\displaystyle  \int_0^t \xi\,dX=\sum_{k=1}^nZ_k(X_{t_k\wedge t}-X_{s_{k}\wedge t}).

An elementary predictable set is a subset of {{\mathbb R}_+\times\Omega} which is a finite union of sets of the form {\{0\}\times F} for {F\in\mathcal{F}_0} and {(s,t]\times F} for nonnegative reals {s<t} and {F\in\mathcal{F}_s}. Then, a process is an indicator function {1_A} of some elementary predictable set {A} if and only if it is elementary predictable and takes values in {\{0,1\}}.

The following theorem guarantees the existence of cadlag versions for many types of processes. The first statement applies in particular to martingales, submartingales and supermartingales, whereas the second statement is important for the study of general semimartingales.

Theorem 1 Let X be an adapted stochastic process which is right-continuous in probability and such that either of the following conditions holds. Then, it has a cadlag version.

  • X is integrable and, for every {t\in{\mathbb R}_+},

    \displaystyle  \left\{{\mathbb E}\left[\int_0^t1_A\,dX\right]\colon A\textrm{ is elementary}\right\}

    is bounded.

  • For every {t\in{\mathbb R}_+} the set

    \displaystyle  \left\{\int_0^t1_A\,dX\colon A\textrm{ is elementary}\right\}

    is bounded in probability.

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Upcrossings, Downcrossings, and Martingale Convergence

The number of times that a process passes upwards or downwards through an interval is refered to as the number of upcrossings and respectively the number of downcrossings of the process.

A process with 3 upcrossings of the interval [a,b]

Consider a process {X_t} whose time index {t} runs through an index set {\mathbb{T}\subseteq{\mathbb R}}. For real numbers {a<b}, the number of upcrossings of {X} across the interval {[a,b]} is the supremum of the nonnegative integers {n} such that there exists times {s_k,t_k\in\mathbb{T}} satisfying

\displaystyle  s_1<t_1<s_2<t_2<\cdots<s_n<t_n (1)

and for which {X_{s_k}\le a<b\le X_{t_k}}. The number of upcrossings is denoted by {U[a,b]}, which is either a nonnegative integer or is infinite. Similarly, the number of downcrossings, denoted by {D[a,b]}, is the supremum of the nonnegative integers {n} such that there are times {s_k,t_k\in\mathbb{T}} satisfying (1) and such that {X_{s_k}\ge b>a\ge X_{t_k}}.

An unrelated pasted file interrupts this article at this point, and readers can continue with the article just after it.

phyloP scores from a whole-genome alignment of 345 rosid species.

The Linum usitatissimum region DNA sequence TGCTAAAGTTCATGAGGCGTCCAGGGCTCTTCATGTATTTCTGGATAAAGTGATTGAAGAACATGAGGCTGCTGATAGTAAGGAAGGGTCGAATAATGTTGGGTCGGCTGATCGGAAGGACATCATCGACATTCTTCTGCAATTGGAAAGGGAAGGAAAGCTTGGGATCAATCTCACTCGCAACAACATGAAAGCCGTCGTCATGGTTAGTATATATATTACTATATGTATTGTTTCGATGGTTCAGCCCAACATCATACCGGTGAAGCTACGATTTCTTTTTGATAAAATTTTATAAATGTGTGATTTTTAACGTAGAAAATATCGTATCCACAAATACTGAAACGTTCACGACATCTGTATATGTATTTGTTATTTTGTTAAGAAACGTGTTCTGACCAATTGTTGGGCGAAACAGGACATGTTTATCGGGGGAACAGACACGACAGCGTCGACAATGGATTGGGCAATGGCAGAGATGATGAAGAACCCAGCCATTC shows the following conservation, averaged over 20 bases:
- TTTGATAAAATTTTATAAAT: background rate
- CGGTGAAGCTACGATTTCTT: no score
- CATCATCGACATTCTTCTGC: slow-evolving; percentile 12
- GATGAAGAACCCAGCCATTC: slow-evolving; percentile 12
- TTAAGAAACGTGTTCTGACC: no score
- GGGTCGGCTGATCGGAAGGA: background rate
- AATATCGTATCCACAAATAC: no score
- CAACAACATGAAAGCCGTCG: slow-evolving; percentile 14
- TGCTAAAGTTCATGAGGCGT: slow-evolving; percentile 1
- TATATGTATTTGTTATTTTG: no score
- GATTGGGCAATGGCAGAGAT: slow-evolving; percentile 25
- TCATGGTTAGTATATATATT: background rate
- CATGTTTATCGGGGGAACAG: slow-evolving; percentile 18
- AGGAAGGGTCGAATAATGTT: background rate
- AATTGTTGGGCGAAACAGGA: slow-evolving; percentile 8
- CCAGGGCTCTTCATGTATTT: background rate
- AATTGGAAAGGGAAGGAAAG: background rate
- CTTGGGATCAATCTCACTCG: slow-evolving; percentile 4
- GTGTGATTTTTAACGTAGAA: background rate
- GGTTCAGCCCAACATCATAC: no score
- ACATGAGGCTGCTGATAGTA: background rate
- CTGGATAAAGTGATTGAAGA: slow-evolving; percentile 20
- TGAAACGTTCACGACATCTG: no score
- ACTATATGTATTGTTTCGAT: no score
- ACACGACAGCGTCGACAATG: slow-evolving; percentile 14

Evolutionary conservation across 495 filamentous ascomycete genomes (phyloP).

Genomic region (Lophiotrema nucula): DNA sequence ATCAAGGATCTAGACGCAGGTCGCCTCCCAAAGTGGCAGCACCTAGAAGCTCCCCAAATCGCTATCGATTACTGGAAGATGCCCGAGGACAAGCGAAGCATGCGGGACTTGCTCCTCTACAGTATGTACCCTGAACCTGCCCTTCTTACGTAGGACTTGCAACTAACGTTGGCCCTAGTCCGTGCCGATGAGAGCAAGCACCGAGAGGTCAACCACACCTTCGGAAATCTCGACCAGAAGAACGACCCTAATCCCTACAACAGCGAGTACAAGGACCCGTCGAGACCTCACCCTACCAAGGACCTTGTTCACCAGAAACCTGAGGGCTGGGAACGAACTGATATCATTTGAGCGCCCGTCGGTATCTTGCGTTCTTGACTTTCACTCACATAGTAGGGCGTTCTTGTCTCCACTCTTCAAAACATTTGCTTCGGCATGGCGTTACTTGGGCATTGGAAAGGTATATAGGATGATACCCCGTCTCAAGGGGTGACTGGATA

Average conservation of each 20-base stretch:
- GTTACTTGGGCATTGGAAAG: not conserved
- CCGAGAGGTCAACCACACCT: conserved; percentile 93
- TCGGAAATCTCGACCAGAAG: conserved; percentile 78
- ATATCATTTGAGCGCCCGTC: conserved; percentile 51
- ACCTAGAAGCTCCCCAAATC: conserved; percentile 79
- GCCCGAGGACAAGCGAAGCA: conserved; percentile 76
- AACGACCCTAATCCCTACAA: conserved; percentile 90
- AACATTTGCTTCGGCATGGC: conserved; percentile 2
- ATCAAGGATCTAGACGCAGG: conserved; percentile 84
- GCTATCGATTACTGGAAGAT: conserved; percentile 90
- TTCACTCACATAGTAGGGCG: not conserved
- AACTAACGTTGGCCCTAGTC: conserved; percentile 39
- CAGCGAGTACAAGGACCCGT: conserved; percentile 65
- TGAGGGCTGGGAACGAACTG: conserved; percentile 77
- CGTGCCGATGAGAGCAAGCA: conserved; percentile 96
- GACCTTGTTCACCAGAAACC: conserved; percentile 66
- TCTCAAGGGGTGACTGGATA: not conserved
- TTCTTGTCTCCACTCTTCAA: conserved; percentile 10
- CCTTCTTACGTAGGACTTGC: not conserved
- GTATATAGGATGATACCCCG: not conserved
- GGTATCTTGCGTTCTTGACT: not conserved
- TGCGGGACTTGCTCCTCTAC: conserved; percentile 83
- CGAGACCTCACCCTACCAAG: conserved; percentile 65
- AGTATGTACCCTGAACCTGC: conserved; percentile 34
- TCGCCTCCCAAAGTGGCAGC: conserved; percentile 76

Note that between any two upcrossings there is a downcrossing and, similarly, between any two downcrossings there is an upcrossing. It follows that {U[a,b]} and {D[a,b]} can differ by at most 1, and they are either both finite or both infinite.

The significance of the upcrossings of a process to convergence results is due to the following criterion for convergence of a sequence.

Theorem 1 A sequence {x_1,x_2,\ldots} converges to a limit in the extended real numbers if and only if the number of upcrossings {U[a,b]} is finite for all {a<b}.

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Martingales and Elementary Integrals

A martingale is a stochastic process which stays the same, on average. That is, the expected future value conditional on the present is equal to the current value. Examples include the wealth of a gambler as a function of time, assuming that he is playing a fair game. The canonical example of a continuous time martingale is Brownian motion and, in discrete time, a symmetric random walk is a martingale. As always, we work with respect to a filtered probability space {(\Omega,\mathcal{F},\{\mathcal{F}_t\}_{t\ge 0},{\mathbb P})}. A process {X} is said to be integrable if the random variables {X_t} are integrable, so that {{\mathbb E}[\vert X_t\vert]<\infty}.

Definition 1 A martingale, {X}, is an integrable process satisfying

\displaystyle  X_s={\mathbb E}[X_t\mid\mathcal{F}_s]

for all {s<t\in{\mathbb R}_+}.